How To Survive an American Heatwave, With Kids and Pets

(Photo: Fotolia)

(Photo: Fotolia)

I used to relish the two or three truly hot days that our miserable British climate provides annually. As an expat in the U.S., however, I dread the long, hot, squelchy summer. But I’ve learned how to survive it. Knowing what to do to keep cool in the extreme heat is doubly important if, like me, you’re controlling the temperature for a child or animal. I’m the proud owner a 17-month-old human, who views the New York summer with the level of contempt she usually reserves for the kid down the road who steals her ball. Here’s how we stay cool on those days when the thermostat tips 90 degrees.

Air conditioning
Please don’t do what I did when I first arrived in NYC in mid June and think you can make do with a couple of box fans and occasionally sticking your head in the freezer. You really can’t. I know air conditioners are pricey and can be complicated to fit. They’re also noisy and expensive to run. But if you’re not lucky enough to live somewhere with integrated A/C, you should invest in one or two units – either the window mounted kind or free standing. Otherwise, be prepared to sleep terribly and sweat indelible misery patches onto your sheets. If you have kids or pets, it’s even more important to control the heat inside. A baby’s safety and comfort relies upon you making sure the temperature is somewhere in the region of 68 degrees. You might also need to simultaneously run a cool humidifier to ensure the air isn’t too dry for your youngster.

Shady areas, hats and sunscreen… yes, even for animals
If your pets and kids spend a lot of time outside—even in the early morning before the sun is at its strongest—make sure they have shady spots to roam. Exposure to bright, hot sun anytime of day can cause dehydration, heat exhaustion and sunburn. A good quality, full-spectrum sun block (ideally factor 30) is essential to guard against burning and skin cancer. It’s true people need some sun exposure to top up our vitamin D levels, but this can be achieved in a few short minutes’ frolicking in bright sunlight with a good amount of skin exposed. Then, get yourself and your kids slavered up or covered up. Top off the look with a wide-brimmed hat. Cats and dogs that spend time outside in the bright sun may also need to be protected.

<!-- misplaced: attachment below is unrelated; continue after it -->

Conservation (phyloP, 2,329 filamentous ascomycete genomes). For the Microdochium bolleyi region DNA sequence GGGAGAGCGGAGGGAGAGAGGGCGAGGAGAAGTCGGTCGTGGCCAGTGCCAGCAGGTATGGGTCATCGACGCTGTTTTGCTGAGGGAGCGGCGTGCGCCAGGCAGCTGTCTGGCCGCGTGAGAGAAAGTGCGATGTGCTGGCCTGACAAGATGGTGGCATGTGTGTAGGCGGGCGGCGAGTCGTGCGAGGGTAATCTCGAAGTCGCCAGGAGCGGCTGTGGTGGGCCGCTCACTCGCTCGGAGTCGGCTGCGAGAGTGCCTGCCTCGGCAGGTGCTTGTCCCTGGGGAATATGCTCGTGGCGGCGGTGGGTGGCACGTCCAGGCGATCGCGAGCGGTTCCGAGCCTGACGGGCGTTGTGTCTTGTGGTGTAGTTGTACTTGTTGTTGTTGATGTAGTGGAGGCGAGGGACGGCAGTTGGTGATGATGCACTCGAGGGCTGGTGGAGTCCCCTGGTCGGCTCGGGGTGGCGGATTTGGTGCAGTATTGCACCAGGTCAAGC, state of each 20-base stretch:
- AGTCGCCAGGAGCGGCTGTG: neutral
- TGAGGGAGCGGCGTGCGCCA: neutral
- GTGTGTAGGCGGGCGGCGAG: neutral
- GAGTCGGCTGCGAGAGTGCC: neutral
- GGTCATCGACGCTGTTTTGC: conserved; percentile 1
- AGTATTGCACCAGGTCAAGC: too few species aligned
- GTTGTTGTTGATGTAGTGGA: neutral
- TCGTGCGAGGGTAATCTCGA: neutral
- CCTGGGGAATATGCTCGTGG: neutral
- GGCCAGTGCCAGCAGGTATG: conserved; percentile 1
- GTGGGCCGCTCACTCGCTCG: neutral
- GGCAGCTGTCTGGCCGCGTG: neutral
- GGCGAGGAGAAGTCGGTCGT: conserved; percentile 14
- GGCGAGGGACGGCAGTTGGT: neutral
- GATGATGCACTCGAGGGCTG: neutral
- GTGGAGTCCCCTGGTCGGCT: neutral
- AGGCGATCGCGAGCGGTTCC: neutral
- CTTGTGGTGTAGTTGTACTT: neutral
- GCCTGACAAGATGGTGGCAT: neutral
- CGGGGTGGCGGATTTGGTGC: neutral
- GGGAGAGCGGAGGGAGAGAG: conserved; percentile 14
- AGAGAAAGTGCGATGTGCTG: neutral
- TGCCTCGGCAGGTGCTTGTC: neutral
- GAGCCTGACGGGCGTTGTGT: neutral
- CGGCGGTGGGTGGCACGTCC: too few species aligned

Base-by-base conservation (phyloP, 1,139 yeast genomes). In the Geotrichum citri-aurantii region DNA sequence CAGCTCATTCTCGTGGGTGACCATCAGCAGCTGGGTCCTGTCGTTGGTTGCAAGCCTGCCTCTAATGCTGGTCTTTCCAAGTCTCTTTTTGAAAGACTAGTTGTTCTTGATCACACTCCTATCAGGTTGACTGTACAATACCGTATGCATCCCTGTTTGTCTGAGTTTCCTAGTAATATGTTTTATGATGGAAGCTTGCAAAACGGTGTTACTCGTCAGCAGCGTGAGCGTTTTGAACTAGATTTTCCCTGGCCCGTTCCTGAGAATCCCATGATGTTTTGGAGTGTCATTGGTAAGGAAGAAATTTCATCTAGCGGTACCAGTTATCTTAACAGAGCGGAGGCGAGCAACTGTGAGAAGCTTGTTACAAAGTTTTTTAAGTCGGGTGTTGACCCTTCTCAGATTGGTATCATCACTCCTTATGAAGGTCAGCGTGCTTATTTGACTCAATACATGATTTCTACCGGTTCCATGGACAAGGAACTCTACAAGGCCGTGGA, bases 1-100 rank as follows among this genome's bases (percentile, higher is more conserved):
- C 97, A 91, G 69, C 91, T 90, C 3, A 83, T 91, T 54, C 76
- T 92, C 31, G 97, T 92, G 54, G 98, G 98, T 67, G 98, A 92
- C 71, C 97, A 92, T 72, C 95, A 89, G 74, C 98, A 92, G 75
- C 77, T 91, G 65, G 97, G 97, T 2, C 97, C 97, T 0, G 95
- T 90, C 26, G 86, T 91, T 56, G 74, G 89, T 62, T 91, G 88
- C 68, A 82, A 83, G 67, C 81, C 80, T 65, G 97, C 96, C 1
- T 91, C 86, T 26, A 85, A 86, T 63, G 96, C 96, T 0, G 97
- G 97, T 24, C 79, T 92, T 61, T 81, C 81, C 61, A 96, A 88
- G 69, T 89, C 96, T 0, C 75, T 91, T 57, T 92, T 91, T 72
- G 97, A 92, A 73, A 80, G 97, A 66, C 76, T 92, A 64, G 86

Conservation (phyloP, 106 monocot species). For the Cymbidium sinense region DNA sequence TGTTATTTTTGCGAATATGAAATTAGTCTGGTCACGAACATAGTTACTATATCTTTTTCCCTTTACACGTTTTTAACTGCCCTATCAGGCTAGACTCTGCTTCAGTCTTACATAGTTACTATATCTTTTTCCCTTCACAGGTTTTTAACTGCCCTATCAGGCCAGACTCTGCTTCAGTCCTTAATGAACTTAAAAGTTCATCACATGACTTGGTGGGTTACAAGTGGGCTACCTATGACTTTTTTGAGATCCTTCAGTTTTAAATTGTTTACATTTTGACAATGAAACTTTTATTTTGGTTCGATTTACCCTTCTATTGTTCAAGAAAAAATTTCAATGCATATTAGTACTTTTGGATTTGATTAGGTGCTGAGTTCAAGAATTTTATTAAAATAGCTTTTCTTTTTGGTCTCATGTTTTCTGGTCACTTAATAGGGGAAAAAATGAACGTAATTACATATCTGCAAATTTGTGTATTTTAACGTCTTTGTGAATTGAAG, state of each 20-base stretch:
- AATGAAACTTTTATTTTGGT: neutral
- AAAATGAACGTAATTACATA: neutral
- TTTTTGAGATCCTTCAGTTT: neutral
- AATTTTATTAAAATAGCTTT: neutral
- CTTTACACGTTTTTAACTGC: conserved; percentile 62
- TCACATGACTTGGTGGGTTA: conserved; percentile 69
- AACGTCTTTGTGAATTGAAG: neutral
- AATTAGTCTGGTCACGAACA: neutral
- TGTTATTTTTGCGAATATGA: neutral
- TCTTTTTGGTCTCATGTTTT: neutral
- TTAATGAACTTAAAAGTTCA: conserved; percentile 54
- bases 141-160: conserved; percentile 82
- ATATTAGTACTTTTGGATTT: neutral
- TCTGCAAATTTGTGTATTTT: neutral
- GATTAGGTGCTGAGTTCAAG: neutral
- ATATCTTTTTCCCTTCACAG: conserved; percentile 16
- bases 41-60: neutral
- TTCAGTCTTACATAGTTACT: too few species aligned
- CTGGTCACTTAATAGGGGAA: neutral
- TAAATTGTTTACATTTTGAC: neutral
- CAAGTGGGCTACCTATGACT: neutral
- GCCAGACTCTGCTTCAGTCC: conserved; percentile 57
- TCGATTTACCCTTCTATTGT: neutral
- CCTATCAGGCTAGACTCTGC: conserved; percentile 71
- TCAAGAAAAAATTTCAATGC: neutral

Walkies at dawn
As anyone with a dog or child knows, they need a lot of exercise. If you don’t want them running laps in your living room and tearing up the sofa, then you need to take them outside. In the hot summer, the best time for this is as early as you can manage it. Because taking a kid or critter for a run around in the midday July sun is roughly about as fun as jogging on hot coals. o, as soon as you’re up, get out. Eat breakfast on the move; shove some ice in kiddo/Fido’s water; fill up a spray bottle (the type you use to spritz house plants) and head for the park. Mist yourself, the kids and any animals in your charge intermittently. Back home you can give them a soap-free bath to cool off without over washing and irritating their skin. Probably best not to dunk the kid and the dog together, mind.

Get your shopping delivered
Do not attempt to food shop manually in the summer if you have access to an online delivery service like FreshDirect. If this isn’t an option, many US supermarkets offer free delivery, so at least you won’t have to schlep bags home with an angry baby and hot dog in tow.

Frequent watering
Drink water. Lots of it. If you think you’ve had enough, drink some more. And always have water within reach for your children and animals, even if you’re inside with the A/C blasting. Air conditioning actually leaches moisture out of the atmosphere so you’ll be thirstier than usual.

What tips do you may to keep children and pets cool in the U.S. heat? Tell us below:

See more:
Summer in America: 10 Tips for Visiting Brits
Toni Hargis: What I Miss About British Summers

Ruth Margolis

Ruth Margolis

Ruth is a British freelance journalist who recently swapped east London for Brooklyn. She writes about TV for Radio Times and is working on her first novel.

See more posts by Ruth Margolis